That's the story IN Seattle, not my idea.

Bob Smith 1 month ago

"...I'm not the expert on it, but that's what people from Seattle are saying. And it makes sense..." The one person you talked to on Skype?

MerriAnnie Smith 1 month ago

No, Bob. Man, do I have to spell it out.

In talking to that one person, she is saying that is the news around Seattle. IOW, she didn't think it up.

And it makes sense.

She has been in touch in the last few months with a number of real estate agents in Seattle as she's looking to buy another house. They discussed it.

Lordy me....

Richard Heckler 1 month ago

The "aggressive CONSERVATIVE plan" involves taxpayers losing their behind while at the same time politicians are looking at campaign kick backs being funneled into their dark money cookie jars.

Kansas taxpayers should be interested in how much money these amazon jobs are going to cost. They are not coming for free.

"Free Lunch: How The Wealthiest Americans Enrich Themselves at Taxpayer Expense (And Stick You with the Bill)." This reveals how local government subsidies and new regulations have quietly funneled money from the local poor and the local middle class to the rich politically connected.

David Cay Johnston –http://www.democracynow.org/2008/1/18/free_lunch_how_the_wealthiest_americans

Bill Moyers http://www.pbs.org/moyers/journal/01182008/transcript.html

David Holroyd 1 month ago

Lawrence has great roads, city streets. Amazon will like this place!

What does Tyson's have to do with Amazon Dorothy Hoyt Reed.? They wouldn't build in Tonganoxie.

I bet they have already decided to come to Kansas and it is a SECRET..because they are going to Vinland. It has an airport and is close to a college and is close to Johnson County...Don't tell anyone as of now it is a SECRET .

MerriAnnie Smith 1 month ago

David, you may be right. Who knows?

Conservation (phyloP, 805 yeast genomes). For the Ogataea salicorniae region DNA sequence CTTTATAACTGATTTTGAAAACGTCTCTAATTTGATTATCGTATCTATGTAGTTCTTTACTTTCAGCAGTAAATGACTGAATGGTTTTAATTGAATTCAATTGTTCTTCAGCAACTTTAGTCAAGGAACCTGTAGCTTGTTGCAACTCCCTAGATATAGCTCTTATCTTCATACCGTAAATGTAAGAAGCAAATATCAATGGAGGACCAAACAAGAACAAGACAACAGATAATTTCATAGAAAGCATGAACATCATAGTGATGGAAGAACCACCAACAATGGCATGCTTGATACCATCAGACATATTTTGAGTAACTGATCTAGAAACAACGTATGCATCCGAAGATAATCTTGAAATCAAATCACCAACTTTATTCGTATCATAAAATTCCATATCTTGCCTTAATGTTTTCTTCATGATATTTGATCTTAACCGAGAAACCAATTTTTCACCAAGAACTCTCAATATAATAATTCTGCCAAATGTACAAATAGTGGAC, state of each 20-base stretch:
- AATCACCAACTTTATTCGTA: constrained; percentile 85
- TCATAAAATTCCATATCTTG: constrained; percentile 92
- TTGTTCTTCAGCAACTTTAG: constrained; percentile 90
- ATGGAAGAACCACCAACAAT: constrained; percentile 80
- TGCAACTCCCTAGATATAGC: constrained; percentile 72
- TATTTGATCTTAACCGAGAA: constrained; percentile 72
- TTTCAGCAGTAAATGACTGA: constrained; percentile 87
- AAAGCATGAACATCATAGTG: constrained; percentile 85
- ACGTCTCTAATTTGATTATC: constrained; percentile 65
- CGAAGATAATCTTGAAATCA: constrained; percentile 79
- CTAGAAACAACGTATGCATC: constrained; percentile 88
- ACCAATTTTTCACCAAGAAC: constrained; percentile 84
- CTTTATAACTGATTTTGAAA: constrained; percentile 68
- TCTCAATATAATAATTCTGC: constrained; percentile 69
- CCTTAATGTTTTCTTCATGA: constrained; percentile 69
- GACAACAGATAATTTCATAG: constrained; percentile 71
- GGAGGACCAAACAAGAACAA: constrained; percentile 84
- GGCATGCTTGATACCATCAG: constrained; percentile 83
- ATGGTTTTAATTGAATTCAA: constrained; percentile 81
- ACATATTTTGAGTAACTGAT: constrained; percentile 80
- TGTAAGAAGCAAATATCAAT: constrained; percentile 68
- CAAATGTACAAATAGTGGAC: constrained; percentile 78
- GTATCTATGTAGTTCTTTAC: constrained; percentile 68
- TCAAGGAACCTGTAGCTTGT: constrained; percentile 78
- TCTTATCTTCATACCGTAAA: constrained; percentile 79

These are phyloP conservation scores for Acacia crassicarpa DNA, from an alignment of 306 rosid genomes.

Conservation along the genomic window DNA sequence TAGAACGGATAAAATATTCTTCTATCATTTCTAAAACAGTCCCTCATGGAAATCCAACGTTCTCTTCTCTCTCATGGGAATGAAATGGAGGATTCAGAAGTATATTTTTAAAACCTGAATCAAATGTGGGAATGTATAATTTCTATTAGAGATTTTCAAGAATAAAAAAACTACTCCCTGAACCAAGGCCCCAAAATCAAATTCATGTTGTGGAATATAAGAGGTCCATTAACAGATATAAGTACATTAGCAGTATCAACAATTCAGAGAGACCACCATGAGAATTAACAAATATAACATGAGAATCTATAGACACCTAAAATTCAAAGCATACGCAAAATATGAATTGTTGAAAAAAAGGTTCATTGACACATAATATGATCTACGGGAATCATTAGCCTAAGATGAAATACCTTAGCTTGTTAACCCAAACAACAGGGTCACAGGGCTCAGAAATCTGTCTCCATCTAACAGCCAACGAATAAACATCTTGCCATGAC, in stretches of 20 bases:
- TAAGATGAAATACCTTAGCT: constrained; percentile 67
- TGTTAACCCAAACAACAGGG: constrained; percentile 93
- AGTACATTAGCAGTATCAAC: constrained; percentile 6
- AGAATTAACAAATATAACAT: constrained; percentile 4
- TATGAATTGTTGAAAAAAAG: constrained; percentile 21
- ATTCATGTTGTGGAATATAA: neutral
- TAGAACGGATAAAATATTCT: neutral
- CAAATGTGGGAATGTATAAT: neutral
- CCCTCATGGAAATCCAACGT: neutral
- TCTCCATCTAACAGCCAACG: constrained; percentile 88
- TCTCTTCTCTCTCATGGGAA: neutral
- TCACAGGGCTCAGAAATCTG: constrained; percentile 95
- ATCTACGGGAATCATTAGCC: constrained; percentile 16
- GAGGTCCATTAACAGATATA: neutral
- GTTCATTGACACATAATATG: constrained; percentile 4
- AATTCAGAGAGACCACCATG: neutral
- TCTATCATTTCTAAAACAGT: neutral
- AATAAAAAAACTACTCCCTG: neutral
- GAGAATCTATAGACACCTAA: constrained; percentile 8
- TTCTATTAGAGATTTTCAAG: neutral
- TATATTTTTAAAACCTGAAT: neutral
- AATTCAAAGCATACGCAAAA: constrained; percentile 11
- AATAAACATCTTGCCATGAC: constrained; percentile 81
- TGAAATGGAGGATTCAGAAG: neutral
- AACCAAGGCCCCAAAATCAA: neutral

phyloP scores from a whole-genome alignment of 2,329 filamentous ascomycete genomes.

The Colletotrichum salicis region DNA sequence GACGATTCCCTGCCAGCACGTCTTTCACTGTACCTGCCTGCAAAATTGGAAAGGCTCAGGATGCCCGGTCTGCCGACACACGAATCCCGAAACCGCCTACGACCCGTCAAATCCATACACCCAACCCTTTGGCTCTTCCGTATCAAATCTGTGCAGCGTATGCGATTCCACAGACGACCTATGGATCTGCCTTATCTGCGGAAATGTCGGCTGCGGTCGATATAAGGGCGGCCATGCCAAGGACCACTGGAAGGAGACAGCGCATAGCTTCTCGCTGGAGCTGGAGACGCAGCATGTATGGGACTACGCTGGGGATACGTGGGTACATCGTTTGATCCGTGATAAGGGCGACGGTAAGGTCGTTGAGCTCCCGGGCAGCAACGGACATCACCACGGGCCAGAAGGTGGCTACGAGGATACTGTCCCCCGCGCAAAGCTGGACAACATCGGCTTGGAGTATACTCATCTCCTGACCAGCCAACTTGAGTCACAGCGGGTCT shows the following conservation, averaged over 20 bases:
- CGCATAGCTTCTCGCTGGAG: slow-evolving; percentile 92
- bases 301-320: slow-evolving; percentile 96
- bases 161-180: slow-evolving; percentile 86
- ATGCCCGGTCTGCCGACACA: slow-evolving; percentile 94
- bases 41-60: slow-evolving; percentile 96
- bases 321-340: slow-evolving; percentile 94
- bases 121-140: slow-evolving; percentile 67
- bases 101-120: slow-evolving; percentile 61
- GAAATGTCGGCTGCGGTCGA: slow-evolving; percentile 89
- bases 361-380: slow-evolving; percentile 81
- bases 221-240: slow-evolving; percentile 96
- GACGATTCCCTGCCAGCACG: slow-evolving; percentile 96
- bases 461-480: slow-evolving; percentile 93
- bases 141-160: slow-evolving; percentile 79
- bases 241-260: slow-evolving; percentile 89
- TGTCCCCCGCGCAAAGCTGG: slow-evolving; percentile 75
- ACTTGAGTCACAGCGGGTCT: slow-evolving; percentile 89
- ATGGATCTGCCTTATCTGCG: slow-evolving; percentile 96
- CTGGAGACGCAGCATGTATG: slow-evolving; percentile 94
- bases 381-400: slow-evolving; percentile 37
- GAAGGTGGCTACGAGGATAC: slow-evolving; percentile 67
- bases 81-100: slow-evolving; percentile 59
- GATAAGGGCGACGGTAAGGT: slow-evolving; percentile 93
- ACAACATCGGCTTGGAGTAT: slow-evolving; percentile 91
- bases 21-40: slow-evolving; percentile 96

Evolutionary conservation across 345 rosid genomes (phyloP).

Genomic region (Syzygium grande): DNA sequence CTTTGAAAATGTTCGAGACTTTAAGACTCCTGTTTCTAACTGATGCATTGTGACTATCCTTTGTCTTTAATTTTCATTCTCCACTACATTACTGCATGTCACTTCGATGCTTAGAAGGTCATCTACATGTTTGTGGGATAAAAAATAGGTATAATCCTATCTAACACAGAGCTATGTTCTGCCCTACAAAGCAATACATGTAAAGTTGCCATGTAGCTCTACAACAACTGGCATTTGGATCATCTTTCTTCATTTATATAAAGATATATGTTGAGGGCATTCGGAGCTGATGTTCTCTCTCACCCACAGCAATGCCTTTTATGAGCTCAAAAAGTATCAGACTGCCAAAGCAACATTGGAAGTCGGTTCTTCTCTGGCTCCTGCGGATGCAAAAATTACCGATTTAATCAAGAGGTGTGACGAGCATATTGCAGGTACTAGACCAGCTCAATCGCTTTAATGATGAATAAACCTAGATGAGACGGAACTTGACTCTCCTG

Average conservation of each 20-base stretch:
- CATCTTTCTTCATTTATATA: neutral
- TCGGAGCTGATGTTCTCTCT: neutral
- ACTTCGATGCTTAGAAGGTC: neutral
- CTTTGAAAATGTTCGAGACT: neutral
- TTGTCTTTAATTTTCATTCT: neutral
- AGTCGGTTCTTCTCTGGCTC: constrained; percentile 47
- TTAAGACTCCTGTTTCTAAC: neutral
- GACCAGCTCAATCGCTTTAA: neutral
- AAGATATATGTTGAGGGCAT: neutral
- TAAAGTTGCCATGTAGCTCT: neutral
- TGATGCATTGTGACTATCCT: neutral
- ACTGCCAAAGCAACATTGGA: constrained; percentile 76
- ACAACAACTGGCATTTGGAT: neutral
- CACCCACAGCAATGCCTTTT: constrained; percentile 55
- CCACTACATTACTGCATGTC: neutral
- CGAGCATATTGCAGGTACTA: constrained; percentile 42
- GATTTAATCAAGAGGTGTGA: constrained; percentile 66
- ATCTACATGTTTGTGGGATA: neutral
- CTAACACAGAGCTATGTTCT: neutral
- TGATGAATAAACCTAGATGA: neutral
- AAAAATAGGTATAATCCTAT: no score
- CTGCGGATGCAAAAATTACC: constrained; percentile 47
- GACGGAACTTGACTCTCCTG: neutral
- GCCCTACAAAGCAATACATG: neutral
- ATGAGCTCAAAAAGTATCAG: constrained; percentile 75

But will you be happy if housing and cost of living in Lawrence goes up to match Seattle's?

People in Seattle, including real estate agents say that Amazon (and Mircrosoft) pay so much more that their employees have caused housing costs to skyrocket there. That includes rent as well as buying homes.

Armen Kurdian 4 weeks, 1 day ago

Amazon will demand a huge tax relief plan to open up a facility or HQ here. they did in California, I think California balked. Was a long time ago, can't remember the details. Here? We need the jobs...how many of those individuals working at the HQ will be transfers from out of state and how many new jobs created in KS?

MerriAnnie Smith 4 weeks, 1 day ago

It depends on which jobs you mean.

Amazon has facilities all over the country (and world) where purchases are routed through, already. The person I know who worked at one in Tennessee said it's a hard job and she called it slave labor with low pay.

But the person I know who works as a Software Development Engineer gets paid far more than most occupations, benefits out the wahoo, and can work from home.

At their home office in Seattle there are no low level employees who are not college educated people except for clerks, etc. Most of the employees there are highly educated and highly paid.

My impression is that what they're looking for is a place for the most highly paid Amazon employees... a second home office... not a warehouse. So you'd have to have two things going for you to work there:

  1. A very good college education in computer science
  2. A brain two sizes too big! :)

That's who works in Seattle at the home office. And there is a strong competition for those jobs from all over the world. They hire many non-US citizens who are brilliant and well educated in the field. That's the qualification. They go to the top tier universities around the world to find these people.

More details on that would be good.